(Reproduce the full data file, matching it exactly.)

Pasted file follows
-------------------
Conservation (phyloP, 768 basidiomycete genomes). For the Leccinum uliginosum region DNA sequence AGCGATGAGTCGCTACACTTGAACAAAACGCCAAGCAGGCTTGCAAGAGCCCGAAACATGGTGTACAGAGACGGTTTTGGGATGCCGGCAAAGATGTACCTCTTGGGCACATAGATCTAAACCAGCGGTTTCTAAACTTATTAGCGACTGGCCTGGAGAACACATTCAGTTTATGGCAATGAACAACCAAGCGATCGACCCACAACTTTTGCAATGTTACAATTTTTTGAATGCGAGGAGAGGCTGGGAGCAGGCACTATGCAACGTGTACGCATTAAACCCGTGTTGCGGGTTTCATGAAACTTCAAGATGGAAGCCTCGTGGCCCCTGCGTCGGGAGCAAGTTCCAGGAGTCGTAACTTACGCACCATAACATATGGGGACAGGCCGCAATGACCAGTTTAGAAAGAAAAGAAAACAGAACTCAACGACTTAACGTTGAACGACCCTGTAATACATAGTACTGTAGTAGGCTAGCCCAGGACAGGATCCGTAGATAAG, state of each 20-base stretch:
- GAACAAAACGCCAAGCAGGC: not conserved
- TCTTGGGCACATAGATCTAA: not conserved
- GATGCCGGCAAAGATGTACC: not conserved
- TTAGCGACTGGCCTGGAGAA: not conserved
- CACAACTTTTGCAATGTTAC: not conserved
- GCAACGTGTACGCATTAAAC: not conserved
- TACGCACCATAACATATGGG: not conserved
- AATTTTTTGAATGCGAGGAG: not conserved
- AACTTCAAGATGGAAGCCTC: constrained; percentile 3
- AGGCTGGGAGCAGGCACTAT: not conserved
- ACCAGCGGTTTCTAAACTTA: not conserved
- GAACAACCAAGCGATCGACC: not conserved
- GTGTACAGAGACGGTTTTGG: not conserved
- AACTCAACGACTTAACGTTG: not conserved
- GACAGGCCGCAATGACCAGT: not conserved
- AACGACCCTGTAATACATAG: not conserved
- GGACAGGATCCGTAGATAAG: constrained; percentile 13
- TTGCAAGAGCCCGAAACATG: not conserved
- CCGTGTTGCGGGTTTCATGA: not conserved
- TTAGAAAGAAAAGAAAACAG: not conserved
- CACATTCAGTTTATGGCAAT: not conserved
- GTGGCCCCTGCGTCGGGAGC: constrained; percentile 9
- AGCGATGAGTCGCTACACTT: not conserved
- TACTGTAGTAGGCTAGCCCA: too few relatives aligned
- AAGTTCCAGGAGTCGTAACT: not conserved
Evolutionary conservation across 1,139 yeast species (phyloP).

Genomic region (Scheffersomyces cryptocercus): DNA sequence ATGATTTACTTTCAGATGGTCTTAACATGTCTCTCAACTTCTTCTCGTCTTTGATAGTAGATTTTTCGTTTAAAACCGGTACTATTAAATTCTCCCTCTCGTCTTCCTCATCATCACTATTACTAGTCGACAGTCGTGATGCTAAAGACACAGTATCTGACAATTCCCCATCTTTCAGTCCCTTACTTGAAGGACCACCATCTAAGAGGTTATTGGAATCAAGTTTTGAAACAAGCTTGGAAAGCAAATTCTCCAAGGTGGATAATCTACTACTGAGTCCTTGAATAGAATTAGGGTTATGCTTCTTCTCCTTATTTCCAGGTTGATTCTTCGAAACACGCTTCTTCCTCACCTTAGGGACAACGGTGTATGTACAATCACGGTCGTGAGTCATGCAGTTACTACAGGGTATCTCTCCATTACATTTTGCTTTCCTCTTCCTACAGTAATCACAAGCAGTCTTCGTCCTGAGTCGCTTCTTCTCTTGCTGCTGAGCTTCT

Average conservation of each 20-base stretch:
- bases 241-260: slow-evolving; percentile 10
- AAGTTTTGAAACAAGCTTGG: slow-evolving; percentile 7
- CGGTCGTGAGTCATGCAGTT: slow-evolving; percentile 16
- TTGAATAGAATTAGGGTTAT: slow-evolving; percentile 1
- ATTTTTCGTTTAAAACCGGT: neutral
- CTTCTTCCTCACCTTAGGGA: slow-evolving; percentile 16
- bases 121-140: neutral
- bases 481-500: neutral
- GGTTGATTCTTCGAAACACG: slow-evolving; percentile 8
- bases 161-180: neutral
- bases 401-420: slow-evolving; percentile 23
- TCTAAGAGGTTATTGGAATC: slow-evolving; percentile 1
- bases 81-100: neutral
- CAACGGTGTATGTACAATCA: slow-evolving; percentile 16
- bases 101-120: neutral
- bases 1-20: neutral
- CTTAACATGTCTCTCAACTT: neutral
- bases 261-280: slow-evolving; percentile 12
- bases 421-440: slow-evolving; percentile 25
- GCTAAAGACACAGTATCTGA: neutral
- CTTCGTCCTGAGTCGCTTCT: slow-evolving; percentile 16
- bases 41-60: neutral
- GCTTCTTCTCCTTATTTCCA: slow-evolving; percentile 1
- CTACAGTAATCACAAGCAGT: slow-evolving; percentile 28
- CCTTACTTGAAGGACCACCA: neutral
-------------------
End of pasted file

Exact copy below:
Conservation (phyloP, 768 basidiomycete genomes). For the Leccinum uliginosum region DNA sequence AGCGATGAGTCGCTACACTTGAACAAAACGCCAAGCAGGCTTGCAAGAGCCCGAAACATGGTGTACAGAGACGGTTTTGGGATGCCGGCAAAGATGTACCTCTTGGGCACATAGATCTAAACCAGCGGTTTCTAAACTTATTAGCGACTGGCCTGGAGAACACATTCAGTTTATGGCAATGAACAACCAAGCGATCGACCCACAACTTTTGCAATGTTACAATTTTTTGAATGCGAGGAGAGGCTGGGAGCAGGCACTATGCAACGTGTACGCATTAAACCCGTGTTGCGGGTTTCATGAAACTTCAAGATGGAAGCCTCGTGGCCCCTGCGTCGGGAGCAAGTTCCAGGAGTCGTAACTTACGCACCATAACATATGGGGACAGGCCGCAATGACCAGTTTAGAAAGAAAAGAAAACAGAACTCAACGACTTAACGTTGAACGACCCTGTAATACATAGTACTGTAGTAGGCTAGCCCAGGACAGGATCCGTAGATAAG, state of each 20-base stretch:
- GAACAAAACGCCAAGCAGGC: not conserved
- TCTTGGGCACATAGATCTAA: not conserved
- GATGCCGGCAAAGATGTACC: not conserved
- TTAGCGACTGGCCTGGAGAA: not conserved
- CACAACTTTTGCAATGTTAC: not conserved
- GCAACGTGTACGCATTAAAC: not conserved
- TACGCACCATAACATATGGG: not conserved
- AATTTTTTGAATGCGAGGAG: not conserved
- AACTTCAAGATGGAAGCCTC: constrained; percentile 3
- AGGCTGGGAGCAGGCACTAT: not conserved
- ACCAGCGGTTTCTAAACTTA: not conserved
- GAACAACCAAGCGATCGACC: not conserved
- GTGTACAGAGACGGTTTTGG: not conserved
- AACTCAACGACTTAACGTTG: not conserved
- GACAGGCCGCAATGACCAGT: not conserved
- AACGACCCTGTAATACATAG: not conserved
- GGACAGGATCCGTAGATAAG: constrained; percentile 13
- TTGCAAGAGCCCGAAACATG: not conserved
- CCGTGTTGCGGGTTTCATGA: not conserved
- TTAGAAAGAAAAGAAAACAG: not conserved
- CACATTCAGTTTATGGCAAT: not conserved
- GTGGCCCCTGCGTCGGGAGC: constrained; percentile 9
- AGCGATGAGTCGCTACACTT: not conserved
- TACTGTAGTAGGCTAGCCCA: too few relatives aligned
- AAGTTCCAGGAGTCGTAACT: not conserved
Evolutionary conservation across 1,139 yeast species (phyloP).

Genomic region (Scheffersomyces cryptocercus): DNA sequence ATGATTTACTTTCAGATGGTCTTAACATGTCTCTCAACTTCTTCTCGTCTTTGATAGTAGATTTTTCGTTTAAAACCGGTACTATTAAATTCTCCCTCTCGTCTTCCTCATCATCACTATTACTAGTCGACAGTCGTGATGCTAAAGACACAGTATCTGACAATTCCCCATCTTTCAGTCCCTTACTTGAAGGACCACCATCTAAGAGGTTATTGGAATCAAGTTTTGAAACAAGCTTGGAAAGCAAATTCTCCAAGGTGGATAATCTACTACTGAGTCCTTGAATAGAATTAGGGTTATGCTTCTTCTCCTTATTTCCAGGTTGATTCTTCGAAACACGCTTCTTCCTCACCTTAGGGACAACGGTGTATGTACAATCACGGTCGTGAGTCATGCAGTTACTACAGGGTATCTCTCCATTACATTTTGCTTTCCTCTTCCTACAGTAATCACAAGCAGTCTTCGTCCTGAGTCGCTTCTTCTCTTGCTGCTGAGCTTCT

Average conservation of each 20-base stretch:
- bases 241-260: slow-evolving; percentile 10
- AAGTTTTGAAACAAGCTTGG: slow-evolving; percentile 7
- CGGTCGTGAGTCATGCAGTT: slow-evolving; percentile 16
- TTGAATAGAATTAGGGTTAT: slow-evolving; percentile 1
- ATTTTTCGTTTAAAACCGGT: neutral
- CTTCTTCCTCACCTTAGGGA: slow-evolving; percentile 16
- bases 121-140: neutral
- bases 481-500: neutral
- GGTTGATTCTTCGAAACACG: slow-evolving; percentile 8
- bases 161-180: neutral
- bases 401-420: slow-evolving; percentile 23
- TCTAAGAGGTTATTGGAATC: slow-evolving; percentile 1
- bases 81-100: neutral
- CAACGGTGTATGTACAATCA: slow-evolving; percentile 16
- bases 101-120: neutral
- bases 1-20: neutral
- CTTAACATGTCTCTCAACTT: neutral
- bases 261-280: slow-evolving; percentile 12
- bases 421-440: slow-evolving; percentile 25
- GCTAAAGACACAGTATCTGA: neutral
- CTTCGTCCTGAGTCGCTTCT: slow-evolving; percentile 16
- bases 41-60: neutral
- GCTTCTTCTCCTTATTTCCA: slow-evolving; percentile 1
- CTACAGTAATCACAAGCAGT: slow-evolving; percentile 28
- CCTTACTTGAAGGACCACCA: neutral